In practice, future innovation will come from the hearts and minds of the teachers who develop the knowledge and skills needed to discover the most engaging, effective ways to use educational technology strategies in classrooms, and virtual classrooms, far and wide.

What is Educational Technology? [Theory & Practice]

Another essential definition of educational technology focuses on the theory and practice of utilizing new technology to develop and implement innovative educational approaches to learning and student achievement.

Behind all the high-tech tools, the digital bells and whistles, are the teachers who possess the skill — and the inspiration — to use these new technologies to expand the educational universe of their students.

According to a report by the International Society for Technology in Education (“11 Hot EdTech Trends to Watch”), “the most compelling topics among educators who embrace technology for learning and teaching are not about the tech at all, but about the students.”

Benefits for students include expanded opportunities for personalized learning, more collaborative classrooms and new strategies such as so-called “flipped learning,” in which students are introduced to the subject material outside the classroom (often online), with classroom time then being used to deepen understanding through discussion and problem-solving activities with peers.

For teachers who aspire to make an impact in this discipline, earning a master’s in educational technology is obviously about learning new tools, strategies and practices, but it’s also about understanding the supporting structures that must be in place to ensure the most successful outcomes. These include:

  • Policy and legal issues
  • Ethical issues (student privacy, etc.)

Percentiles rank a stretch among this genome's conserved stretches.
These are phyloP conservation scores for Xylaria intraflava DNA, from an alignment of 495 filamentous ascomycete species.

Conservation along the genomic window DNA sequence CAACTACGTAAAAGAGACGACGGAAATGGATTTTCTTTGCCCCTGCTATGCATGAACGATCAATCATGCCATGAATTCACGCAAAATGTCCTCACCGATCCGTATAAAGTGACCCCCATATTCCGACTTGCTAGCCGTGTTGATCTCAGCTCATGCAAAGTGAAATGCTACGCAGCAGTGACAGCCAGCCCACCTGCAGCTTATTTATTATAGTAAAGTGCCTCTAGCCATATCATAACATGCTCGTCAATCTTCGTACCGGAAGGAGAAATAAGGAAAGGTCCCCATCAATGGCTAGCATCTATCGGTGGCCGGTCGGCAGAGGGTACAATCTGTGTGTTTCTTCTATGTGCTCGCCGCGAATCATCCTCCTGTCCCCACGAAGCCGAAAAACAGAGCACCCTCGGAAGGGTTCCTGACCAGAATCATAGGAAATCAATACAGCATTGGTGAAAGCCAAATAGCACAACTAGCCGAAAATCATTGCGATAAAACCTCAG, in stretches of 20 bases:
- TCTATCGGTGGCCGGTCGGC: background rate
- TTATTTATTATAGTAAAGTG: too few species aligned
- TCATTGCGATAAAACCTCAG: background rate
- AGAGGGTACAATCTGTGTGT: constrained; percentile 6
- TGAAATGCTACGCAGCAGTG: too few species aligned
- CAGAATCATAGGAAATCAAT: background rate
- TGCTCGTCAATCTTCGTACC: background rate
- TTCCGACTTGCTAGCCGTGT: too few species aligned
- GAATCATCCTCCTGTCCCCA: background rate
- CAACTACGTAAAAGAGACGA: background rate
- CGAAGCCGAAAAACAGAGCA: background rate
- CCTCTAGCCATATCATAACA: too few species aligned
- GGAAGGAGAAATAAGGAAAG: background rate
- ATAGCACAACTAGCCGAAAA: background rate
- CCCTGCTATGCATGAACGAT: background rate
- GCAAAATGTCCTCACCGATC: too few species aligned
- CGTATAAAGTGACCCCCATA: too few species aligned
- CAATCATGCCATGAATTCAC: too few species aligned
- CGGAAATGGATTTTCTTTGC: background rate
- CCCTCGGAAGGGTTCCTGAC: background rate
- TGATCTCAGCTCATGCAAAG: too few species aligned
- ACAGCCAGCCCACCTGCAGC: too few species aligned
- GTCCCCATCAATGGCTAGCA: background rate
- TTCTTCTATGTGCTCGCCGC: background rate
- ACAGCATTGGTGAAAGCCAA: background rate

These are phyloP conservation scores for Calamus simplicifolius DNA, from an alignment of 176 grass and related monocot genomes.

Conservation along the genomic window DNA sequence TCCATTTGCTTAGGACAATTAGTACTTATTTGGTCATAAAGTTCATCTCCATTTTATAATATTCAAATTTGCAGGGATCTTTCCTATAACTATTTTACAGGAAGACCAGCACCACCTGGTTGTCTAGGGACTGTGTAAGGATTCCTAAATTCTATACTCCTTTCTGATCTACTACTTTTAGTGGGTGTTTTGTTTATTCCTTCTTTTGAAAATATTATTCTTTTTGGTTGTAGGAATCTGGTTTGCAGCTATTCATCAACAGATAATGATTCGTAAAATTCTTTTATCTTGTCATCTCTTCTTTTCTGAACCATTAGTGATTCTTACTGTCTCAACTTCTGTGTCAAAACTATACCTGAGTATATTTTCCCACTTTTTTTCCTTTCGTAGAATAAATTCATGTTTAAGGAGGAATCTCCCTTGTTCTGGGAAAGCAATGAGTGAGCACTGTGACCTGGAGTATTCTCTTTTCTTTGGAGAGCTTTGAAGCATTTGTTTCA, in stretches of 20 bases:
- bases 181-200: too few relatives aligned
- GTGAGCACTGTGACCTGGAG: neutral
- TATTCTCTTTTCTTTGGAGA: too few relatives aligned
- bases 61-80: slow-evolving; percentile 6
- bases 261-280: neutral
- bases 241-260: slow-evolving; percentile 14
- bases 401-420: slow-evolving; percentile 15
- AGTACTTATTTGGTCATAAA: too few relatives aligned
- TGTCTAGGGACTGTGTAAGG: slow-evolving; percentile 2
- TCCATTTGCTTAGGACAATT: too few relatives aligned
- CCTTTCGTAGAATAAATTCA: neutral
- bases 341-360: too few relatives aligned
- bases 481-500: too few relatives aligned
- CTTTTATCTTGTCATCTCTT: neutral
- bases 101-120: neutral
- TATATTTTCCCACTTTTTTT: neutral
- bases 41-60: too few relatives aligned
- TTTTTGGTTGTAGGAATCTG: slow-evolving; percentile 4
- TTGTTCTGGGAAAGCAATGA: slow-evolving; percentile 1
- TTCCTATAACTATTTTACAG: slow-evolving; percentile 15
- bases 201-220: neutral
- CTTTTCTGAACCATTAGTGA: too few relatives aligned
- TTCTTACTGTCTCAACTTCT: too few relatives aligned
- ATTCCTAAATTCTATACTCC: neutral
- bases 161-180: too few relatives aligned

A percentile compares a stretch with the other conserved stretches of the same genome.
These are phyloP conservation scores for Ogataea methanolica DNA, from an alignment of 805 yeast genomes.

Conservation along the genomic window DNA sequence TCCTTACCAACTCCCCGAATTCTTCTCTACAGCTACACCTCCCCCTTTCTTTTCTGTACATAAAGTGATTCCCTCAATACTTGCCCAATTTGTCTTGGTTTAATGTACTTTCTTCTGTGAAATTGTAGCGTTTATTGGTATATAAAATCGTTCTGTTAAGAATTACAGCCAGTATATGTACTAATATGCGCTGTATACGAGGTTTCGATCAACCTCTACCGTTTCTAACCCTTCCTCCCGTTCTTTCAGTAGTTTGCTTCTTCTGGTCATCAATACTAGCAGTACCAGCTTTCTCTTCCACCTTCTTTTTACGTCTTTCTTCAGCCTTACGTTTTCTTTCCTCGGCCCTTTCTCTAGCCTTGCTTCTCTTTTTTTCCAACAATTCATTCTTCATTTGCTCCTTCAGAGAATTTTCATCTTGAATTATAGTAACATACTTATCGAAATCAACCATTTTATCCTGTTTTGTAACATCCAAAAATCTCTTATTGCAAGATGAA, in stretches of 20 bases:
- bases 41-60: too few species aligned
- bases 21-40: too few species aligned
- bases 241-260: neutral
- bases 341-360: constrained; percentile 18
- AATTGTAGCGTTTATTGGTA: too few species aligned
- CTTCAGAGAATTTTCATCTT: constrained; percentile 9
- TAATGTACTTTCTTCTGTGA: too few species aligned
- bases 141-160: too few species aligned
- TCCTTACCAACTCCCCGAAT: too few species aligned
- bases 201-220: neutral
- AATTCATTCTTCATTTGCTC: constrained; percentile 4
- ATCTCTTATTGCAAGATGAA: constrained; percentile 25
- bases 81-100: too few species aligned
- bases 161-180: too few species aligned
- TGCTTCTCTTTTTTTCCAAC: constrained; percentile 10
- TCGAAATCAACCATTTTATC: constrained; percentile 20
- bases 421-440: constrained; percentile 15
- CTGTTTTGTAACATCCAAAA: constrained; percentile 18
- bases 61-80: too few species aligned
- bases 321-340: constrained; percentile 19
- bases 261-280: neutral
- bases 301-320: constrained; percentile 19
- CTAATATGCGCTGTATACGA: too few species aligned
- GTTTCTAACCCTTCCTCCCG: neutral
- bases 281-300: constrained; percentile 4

• Funding, grants and budgets
  • Real-world applications (the world of work, partnership opportunities, etc.)
  • Networking basics, hardware, learning management software
  • Equity (community/school access and assets, student access)
  • Ability to complete a school or district needs assessment/site tech survey analysis

Therefore, for educators who are inspired by the immense potential of educational technology, the value of a master’s degree cannot be overstated.

Careers in Educational Technology [Value of a Master’s Degree]

“We need technology in every classroom and in every student and teacher’s hand,” says education technology pioneer David Warlick, “because it is the pen and paper of our time, and it is the lens through which we experience much of our world.”

In recent years, rising interest in educational technology has led to the emergence of new advanced degree programs that are designed to prepare educators to shift into an innovator’s mindset and become transformative technology leaders in their classroom, school or district.

The best programs are structured to impart a comprehensive understanding of the tools used in educational technology, the theories and practices, and critically important related issues (budgeting, legal/ethical considerations, real-world partnership opportunities, educational equity, etc.) that are essential for such technology-enhanced programs to deliver on their potential to inspire student learning, achievement and creativity.

For example, the University of San Diego, well-known for its innovative, online Master of Education program, is launching a new The program is designed to prepare teachers to become effective K-12 technology leaders and coaches, virtual educators and instructional innovators who embrace technology-influenced teaching practices to empower student learning.

The program’s fully online format — in which students learn from expert instructors who possess deep experience in the field, while also interacting with fellow teachers from across the country — enables busy education professionals to complete their master’s degree in 20 months while working full time.